Don’t Ghost Your Therapist!

Fall is in the air, y’all!

Autumn is one of my favorite seasons thanks to pumpkin spice, cooler weather, and all things spooky!

One thing that shouldn’t have to be scary is breaking up with your therapist!

Think about it, you have invested time, energy, and some darn hard work into this collaborative relationship!

One thing clients may not be aware of is therapists are trained from the beginning of treatment to anticipate your termination.

We have been preparing with you for your time with us to end, not because we don’t enjoy working with you, because the goal of therapy is for you to be ready to move forward with the tools learned without the training wheels of the therapist to support you in each step.

If you are feeling that you have completed many of the goals you came into treatment with and are ready to move towards termination, be vocal about your feelings and needs moving forward with your therapist.

If finding a good fit is difficult for you, try bringing up what is not working for you with your current therapist before jumping on the ghosting train

When you ghost your therapist, you miss the opportunity to have a healthy closure experience. Practicing a healthy goodbye is an important part of the therapeutic process.

A good therapist will support you in your choice, discusss your progress, and provide referrals for continued care if necessary.

It is not your job to take care of your therapist’s feelings! Yes…it may feel scarier than walking into a haunted house, but don’t doubt your ability to face your fears head on!

Happy Healing! 👻

Michelle Smith LMHC, MS

Licensed Psychotherapist

Language of Love

Valentine’s Day is right around the corner which means never ending advertisements to buy more chocolates, diamonds, roses, and expensive getaways to show the one you love how much you care.

Are these advertisements even factual? Is the only way to express your admiration by spending hundreds or even thousands of dollars? Psychology disagrees.

Gary Chapman, a leader in couple and relationship research, has founded one of the key factors to successful marriages and relationships around the world is to understand a person’s love language.

Just like each person is individual in their likes, dislikes, thinking patterns, habits, and cultural background, we also are unique in the way we best receive love.

Chapman identifies The 5 Love Languages that bring insight into the best way to approach emotional intimacy with our partner.

Words of Affirmation: Feeling wanted, valued, and positively praised in a relationship is a priority for a WOA partner.

  • If you love language is WOA, you probably enjoy when your partner compliments you and genuinely shares with their words how much they care through conversation, writing, notes, etc.
  • TIP: If your lover’s primary love language is words of affirmation, try purchasing a dry erase board specifically to write quick love notes back and forth in the midst of the hustle and bustle of everyday life.

Quality Time: Spending uninterrupted, engaged, and focused time with your partner. This does NOT include sitting in the same living room working simultaneously.

  • If your love language is Quality Time, you probably enjoy exploring new experiences with your partner, whether it’s taking a pottery class or going on a road trip, you know your partner cares when they take the time from their busy schedule to spend with you.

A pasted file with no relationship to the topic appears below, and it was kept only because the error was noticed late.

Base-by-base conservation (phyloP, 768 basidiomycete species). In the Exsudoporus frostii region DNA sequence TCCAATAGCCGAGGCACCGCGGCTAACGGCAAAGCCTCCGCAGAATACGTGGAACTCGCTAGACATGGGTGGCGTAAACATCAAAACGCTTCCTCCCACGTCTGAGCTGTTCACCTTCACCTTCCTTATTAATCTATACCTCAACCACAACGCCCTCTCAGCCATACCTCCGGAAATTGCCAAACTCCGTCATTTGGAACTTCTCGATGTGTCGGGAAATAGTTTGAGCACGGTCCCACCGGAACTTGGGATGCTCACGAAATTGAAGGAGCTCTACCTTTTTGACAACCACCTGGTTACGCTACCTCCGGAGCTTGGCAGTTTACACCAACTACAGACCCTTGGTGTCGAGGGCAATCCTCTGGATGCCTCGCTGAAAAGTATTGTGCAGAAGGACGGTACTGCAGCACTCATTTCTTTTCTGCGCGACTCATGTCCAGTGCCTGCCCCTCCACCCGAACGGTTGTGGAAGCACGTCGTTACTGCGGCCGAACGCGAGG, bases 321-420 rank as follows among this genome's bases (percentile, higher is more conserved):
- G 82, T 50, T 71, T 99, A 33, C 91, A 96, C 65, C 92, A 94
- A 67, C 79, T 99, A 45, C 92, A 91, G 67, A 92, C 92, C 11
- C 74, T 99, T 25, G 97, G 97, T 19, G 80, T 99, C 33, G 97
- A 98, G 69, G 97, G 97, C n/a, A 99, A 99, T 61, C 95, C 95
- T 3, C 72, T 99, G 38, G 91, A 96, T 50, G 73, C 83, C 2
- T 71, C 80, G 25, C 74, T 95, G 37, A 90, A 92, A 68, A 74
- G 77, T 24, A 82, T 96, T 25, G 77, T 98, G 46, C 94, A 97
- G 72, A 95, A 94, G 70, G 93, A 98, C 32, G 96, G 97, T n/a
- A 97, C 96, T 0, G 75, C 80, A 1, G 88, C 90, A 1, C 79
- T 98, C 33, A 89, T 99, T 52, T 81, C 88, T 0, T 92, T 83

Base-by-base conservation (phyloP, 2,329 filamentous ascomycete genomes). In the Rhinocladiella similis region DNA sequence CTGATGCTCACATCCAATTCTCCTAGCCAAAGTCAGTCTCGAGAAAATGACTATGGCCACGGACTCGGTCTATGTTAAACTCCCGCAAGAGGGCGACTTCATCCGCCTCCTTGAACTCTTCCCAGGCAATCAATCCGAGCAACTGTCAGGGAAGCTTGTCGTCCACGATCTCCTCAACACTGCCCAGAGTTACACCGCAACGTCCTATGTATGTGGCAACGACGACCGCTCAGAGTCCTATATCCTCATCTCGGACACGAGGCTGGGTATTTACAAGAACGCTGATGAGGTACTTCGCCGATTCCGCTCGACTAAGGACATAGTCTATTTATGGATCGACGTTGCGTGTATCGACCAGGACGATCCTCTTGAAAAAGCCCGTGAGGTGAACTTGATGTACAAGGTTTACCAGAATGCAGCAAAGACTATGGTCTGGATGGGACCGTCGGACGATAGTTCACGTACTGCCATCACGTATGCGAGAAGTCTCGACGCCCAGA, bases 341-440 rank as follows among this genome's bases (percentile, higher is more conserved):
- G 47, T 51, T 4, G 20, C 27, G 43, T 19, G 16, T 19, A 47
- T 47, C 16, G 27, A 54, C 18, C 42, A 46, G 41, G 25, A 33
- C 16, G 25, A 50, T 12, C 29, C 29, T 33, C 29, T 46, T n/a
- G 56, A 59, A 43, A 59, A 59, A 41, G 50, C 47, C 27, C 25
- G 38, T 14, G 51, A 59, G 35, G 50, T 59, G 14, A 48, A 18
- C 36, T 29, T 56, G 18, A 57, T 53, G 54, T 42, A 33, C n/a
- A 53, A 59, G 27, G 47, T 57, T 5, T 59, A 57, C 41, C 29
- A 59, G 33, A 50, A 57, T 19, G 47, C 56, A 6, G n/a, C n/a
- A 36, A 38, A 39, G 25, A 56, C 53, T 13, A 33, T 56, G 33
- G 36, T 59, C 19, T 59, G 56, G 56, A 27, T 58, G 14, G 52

• TIP: If your lover’s primary love language is quality time, try planning an adventurous date idea for V-day and surprise your partner. Participating in new experiences with your loved one is a wonderful way to increase your emotional connection.

Physical Touch: is not just about sex, but all forms of physical intimacy.

  • If your love language is physical touch, you feel loved when your partner shows their love physically by holding you hand, rubbing your scalp in bed, or massages your feet.
  • TIP: If your lover’s primary love language in physical touch, try increasing the amount of playful touch during your date night to increase affection or plan a date that includes massage such as a luxurious spa day away from the kids.

Acts of Service: includes helping with any task that will take stress off of our partner such as taking out the trash, cooking dinner, paying a bill that is late etc.

  • If your primary love language is acts of service, you feel appreciated when your partner takes the time to notice you could use help and does the task at hand to support the family system continuing to function optimally.
  • TIP: If your lover’s primary love language is acts of service, try tackling a project that you struggle to get around too due to time to surprise your partner. The mental stress of the “to-do” list can many times get in the way of intimacy.

Gifts: includes receiving mementos that show genuine value and love towards the other person.

  • If your primary love language is acts of service, you feel appreciated when your partner brings a token or memento to show they were thinking about you.
  • TIP: If your lover’s primary love language is gifts, try picking up simple trinkets for your loved one when you travel for work without them to show you thought of them during your experience. The physical item will hold a feeling of gratitude for your partner, no matter the amount spent.

Many times the way we best show admiration, does not align with our partners authentic love language.

If you are struggling to increase intimacy in your relationship understanding your partner in a more in depth manner may be key!

Wishing you an abundance of loving energy Valentines Day!

Michelle Smith

LMHC, MS

(305) 204-6378

Buy 5 Love Languages on Amazon